Leyla Zuleikha Makhmudova is a civic activist and co-founder of FemAgora, the Central Asian festival of gender equality. In a conversation with Adamdar/CA, Leyla spoke about Central Asian feminism, the Suzak language, why she sued the Akimat of Almaty, and how the chains of fear are breaking.
My first childhood memory is playing in our village, Taukent in the Turkestan region. Since Soviet times, it has been a village for those in the area who mine uranium. It is a rather deserted place near the Karatau mountains. Later, when I moved to Almaty, I was not particularly astonished by the mountains there, because I myself had grown up near them. They were simply a fact of life for me. When other visiting students marveled at the Almaty mountains, I thought: “Well... mountains are mountains.”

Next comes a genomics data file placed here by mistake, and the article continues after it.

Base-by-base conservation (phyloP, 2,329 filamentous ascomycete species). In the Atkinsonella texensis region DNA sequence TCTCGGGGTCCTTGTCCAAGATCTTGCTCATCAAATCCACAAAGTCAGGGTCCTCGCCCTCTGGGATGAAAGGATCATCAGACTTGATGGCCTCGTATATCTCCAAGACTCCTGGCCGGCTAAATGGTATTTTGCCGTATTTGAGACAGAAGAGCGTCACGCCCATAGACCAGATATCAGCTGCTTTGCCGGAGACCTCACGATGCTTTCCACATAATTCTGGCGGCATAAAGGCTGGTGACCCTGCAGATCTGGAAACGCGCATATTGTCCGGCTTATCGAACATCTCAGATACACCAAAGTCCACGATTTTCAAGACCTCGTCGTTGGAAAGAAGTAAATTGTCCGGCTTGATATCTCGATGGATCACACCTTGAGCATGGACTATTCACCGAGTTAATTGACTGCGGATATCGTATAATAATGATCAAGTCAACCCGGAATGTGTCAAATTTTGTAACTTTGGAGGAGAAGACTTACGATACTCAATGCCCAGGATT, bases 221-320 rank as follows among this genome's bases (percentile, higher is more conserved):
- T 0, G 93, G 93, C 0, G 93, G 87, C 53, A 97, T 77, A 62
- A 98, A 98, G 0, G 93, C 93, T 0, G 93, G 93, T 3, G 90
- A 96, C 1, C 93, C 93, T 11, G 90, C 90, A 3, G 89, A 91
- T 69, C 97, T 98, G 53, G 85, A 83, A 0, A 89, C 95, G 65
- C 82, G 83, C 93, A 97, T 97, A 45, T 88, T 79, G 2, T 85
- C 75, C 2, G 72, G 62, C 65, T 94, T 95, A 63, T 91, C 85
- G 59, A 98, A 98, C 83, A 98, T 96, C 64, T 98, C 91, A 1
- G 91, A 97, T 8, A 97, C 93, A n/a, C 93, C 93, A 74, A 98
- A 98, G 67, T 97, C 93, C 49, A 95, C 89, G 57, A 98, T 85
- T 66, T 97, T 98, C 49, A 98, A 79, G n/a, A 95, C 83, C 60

Not far from Taukent was the village of Suzak, where my relatives on my father’s side lived, because in the 1920s my great-grandmother was deported from Karabakh to this village.
I am impressed by the story of my great-grandmother. Her name was Zuleikha. Her husband had several wives, and somehow she was able to save some of her own children, as well as some of his, during the repressions and deportations. Together with them, she was deported to South Kazakhstan, to Suzak. I think that it was she who gave us life.
When surnames are discussed, the ancestor who raised the clan is usually implied. I believe that from my paternal line, it was Zuleikha who raised us. If it were not for her, her care, and her hard work in order to raise all of her children, then I don’t think any of us would exist at all.